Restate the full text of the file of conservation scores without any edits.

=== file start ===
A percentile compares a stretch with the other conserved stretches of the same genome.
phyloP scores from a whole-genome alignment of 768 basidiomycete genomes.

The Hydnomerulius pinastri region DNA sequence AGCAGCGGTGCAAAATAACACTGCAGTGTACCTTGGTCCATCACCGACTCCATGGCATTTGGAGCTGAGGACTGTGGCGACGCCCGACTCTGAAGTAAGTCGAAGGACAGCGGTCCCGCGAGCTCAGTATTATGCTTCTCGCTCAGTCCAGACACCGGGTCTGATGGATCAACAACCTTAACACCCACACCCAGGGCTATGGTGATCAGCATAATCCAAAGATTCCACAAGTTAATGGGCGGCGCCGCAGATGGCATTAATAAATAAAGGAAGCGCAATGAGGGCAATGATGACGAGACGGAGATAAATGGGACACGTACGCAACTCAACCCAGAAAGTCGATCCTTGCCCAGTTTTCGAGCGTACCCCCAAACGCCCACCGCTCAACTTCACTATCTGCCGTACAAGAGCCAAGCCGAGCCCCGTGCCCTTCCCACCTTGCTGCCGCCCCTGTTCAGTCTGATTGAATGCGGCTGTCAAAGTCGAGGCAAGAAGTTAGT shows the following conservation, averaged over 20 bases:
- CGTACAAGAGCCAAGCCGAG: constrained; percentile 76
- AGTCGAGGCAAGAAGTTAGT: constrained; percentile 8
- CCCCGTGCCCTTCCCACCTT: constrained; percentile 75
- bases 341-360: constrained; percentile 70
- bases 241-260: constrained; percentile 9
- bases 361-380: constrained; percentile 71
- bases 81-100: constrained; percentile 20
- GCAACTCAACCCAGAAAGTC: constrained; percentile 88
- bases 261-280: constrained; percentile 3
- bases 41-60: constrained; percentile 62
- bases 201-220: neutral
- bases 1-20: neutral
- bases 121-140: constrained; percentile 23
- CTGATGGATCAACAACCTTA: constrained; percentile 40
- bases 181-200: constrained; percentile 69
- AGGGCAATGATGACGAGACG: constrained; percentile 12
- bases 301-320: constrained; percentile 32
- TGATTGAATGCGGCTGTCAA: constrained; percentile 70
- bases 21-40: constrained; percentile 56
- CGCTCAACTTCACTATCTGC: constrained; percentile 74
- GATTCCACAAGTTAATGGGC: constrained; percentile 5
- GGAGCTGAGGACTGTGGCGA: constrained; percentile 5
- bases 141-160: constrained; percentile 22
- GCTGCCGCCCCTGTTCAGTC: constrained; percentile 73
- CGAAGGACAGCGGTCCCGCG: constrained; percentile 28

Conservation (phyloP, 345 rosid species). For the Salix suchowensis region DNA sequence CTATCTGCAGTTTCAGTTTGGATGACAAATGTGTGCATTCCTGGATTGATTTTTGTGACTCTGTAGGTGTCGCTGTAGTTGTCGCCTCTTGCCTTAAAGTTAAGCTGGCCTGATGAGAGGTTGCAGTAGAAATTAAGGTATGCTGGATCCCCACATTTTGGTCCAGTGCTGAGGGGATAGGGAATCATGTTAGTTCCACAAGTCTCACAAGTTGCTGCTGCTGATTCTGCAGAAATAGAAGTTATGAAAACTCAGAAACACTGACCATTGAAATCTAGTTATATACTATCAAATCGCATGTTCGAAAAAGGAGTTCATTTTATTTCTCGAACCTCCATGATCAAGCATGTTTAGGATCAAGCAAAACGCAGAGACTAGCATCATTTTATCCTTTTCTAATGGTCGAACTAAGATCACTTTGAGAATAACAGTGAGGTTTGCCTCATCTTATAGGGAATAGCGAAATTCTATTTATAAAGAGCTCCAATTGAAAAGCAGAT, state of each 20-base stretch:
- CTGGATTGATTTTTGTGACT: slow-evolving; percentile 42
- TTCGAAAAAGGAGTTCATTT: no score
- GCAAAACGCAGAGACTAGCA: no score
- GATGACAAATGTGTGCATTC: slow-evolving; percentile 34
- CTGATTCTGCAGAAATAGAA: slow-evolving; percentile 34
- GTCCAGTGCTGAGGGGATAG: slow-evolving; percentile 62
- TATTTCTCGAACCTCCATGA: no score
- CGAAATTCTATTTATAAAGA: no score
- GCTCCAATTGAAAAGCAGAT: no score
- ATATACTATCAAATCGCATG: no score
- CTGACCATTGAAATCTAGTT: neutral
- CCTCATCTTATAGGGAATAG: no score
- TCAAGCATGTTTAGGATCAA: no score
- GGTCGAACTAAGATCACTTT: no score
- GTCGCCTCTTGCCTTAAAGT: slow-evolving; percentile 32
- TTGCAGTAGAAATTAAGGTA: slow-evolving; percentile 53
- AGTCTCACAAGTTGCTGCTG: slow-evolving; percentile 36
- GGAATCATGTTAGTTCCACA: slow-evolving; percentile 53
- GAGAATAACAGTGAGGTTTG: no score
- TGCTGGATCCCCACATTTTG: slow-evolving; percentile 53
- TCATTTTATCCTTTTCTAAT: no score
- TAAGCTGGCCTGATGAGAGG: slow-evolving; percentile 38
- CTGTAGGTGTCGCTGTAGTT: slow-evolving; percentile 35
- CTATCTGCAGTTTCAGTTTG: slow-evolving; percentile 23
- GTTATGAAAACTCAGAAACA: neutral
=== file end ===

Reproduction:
A percentile compares a stretch with the other conserved stretches of the same genome.
phyloP scores from a whole-genome alignment of 768 basidiomycete genomes.

The Hydnomerulius pinastri region DNA sequence AGCAGCGGTGCAAAATAACACTGCAGTGTACCTTGGTCCATCACCGACTCCATGGCATTTGGAGCTGAGGACTGTGGCGACGCCCGACTCTGAAGTAAGTCGAAGGACAGCGGTCCCGCGAGCTCAGTATTATGCTTCTCGCTCAGTCCAGACACCGGGTCTGATGGATCAACAACCTTAACACCCACACCCAGGGCTATGGTGATCAGCATAATCCAAAGATTCCACAAGTTAATGGGCGGCGCCGCAGATGGCATTAATAAATAAAGGAAGCGCAATGAGGGCAATGATGACGAGACGGAGATAAATGGGACACGTACGCAACTCAACCCAGAAAGTCGATCCTTGCCCAGTTTTCGAGCGTACCCCCAAACGCCCACCGCTCAACTTCACTATCTGCCGTACAAGAGCCAAGCCGAGCCCCGTGCCCTTCCCACCTTGCTGCCGCCCCTGTTCAGTCTGATTGAATGCGGCTGTCAAAGTCGAGGCAAGAAGTTAGT shows the following conservation, averaged over 20 bases:
- CGTACAAGAGCCAAGCCGAG: constrained; percentile 76
- AGTCGAGGCAAGAAGTTAGT: constrained; percentile 8
- CCCCGTGCCCTTCCCACCTT: constrained; percentile 75
- bases 341-360: constrained; percentile 70
- bases 241-260: constrained; percentile 9
- bases 361-380: constrained; percentile 71
- bases 81-100: constrained; percentile 20
- GCAACTCAACCCAGAAAGTC: constrained; percentile 88
- bases 261-280: constrained; percentile 3
- bases 41-60: constrained; percentile 62
- bases 201-220: neutral
- bases 1-20: neutral
- bases 121-140: constrained; percentile 23
- CTGATGGATCAACAACCTTA: constrained; percentile 40
- bases 181-200: constrained; percentile 69
- AGGGCAATGATGACGAGACG: constrained; percentile 12
- bases 301-320: constrained; percentile 32
- TGATTGAATGCGGCTGTCAA: constrained; percentile 70
- bases 21-40: constrained; percentile 56
- CGCTCAACTTCACTATCTGC: constrained; percentile 74
- GATTCCACAAGTTAATGGGC: constrained; percentile 5
- GGAGCTGAGGACTGTGGCGA: constrained; percentile 5
- bases 141-160: constrained; percentile 22
- GCTGCCGCCCCTGTTCAGTC: constrained; percentile 73
- CGAAGGACAGCGGTCCCGCG: constrained; percentile 28

Conservation (phyloP, 345 rosid species). For the Salix suchowensis region DNA sequence CTATCTGCAGTTTCAGTTTGGATGACAAATGTGTGCATTCCTGGATTGATTTTTGTGACTCTGTAGGTGTCGCTGTAGTTGTCGCCTCTTGCCTTAAAGTTAAGCTGGCCTGATGAGAGGTTGCAGTAGAAATTAAGGTATGCTGGATCCCCACATTTTGGTCCAGTGCTGAGGGGATAGGGAATCATGTTAGTTCCACAAGTCTCACAAGTTGCTGCTGCTGATTCTGCAGAAATAGAAGTTATGAAAACTCAGAAACACTGACCATTGAAATCTAGTTATATACTATCAAATCGCATGTTCGAAAAAGGAGTTCATTTTATTTCTCGAACCTCCATGATCAAGCATGTTTAGGATCAAGCAAAACGCAGAGACTAGCATCATTTTATCCTTTTCTAATGGTCGAACTAAGATCACTTTGAGAATAACAGTGAGGTTTGCCTCATCTTATAGGGAATAGCGAAATTCTATTTATAAAGAGCTCCAATTGAAAAGCAGAT, state of each 20-base stretch:
- CTGGATTGATTTTTGTGACT: slow-evolving; percentile 42
- TTCGAAAAAGGAGTTCATTT: no score
- GCAAAACGCAGAGACTAGCA: no score
- GATGACAAATGTGTGCATTC: slow-evolving; percentile 34
- CTGATTCTGCAGAAATAGAA: slow-evolving; percentile 34
- GTCCAGTGCTGAGGGGATAG: slow-evolving; percentile 62
- TATTTCTCGAACCTCCATGA: no score
- CGAAATTCTATTTATAAAGA: no score
- GCTCCAATTGAAAAGCAGAT: no score
- ATATACTATCAAATCGCATG: no score
- CTGACCATTGAAATCTAGTT: neutral
- CCTCATCTTATAGGGAATAG: no score
- TCAAGCATGTTTAGGATCAA: no score
- GGTCGAACTAAGATCACTTT: no score
- GTCGCCTCTTGCCTTAAAGT: slow-evolving; percentile 32
- TTGCAGTAGAAATTAAGGTA: slow-evolving; percentile 53
- AGTCTCACAAGTTGCTGCTG: slow-evolving; percentile 36
- GGAATCATGTTAGTTCCACA: slow-evolving; percentile 53
- GAGAATAACAGTGAGGTTTG: no score
- TGCTGGATCCCCACATTTTG: slow-evolving; percentile 53
- TCATTTTATCCTTTTCTAAT: no score
- TAAGCTGGCCTGATGAGAGG: slow-evolving; percentile 38
- CTGTAGGTGTCGCTGTAGTT: slow-evolving; percentile 35
- CTATCTGCAGTTTCAGTTTG: slow-evolving; percentile 23
- GTTATGAAAACTCAGAAACA: neutral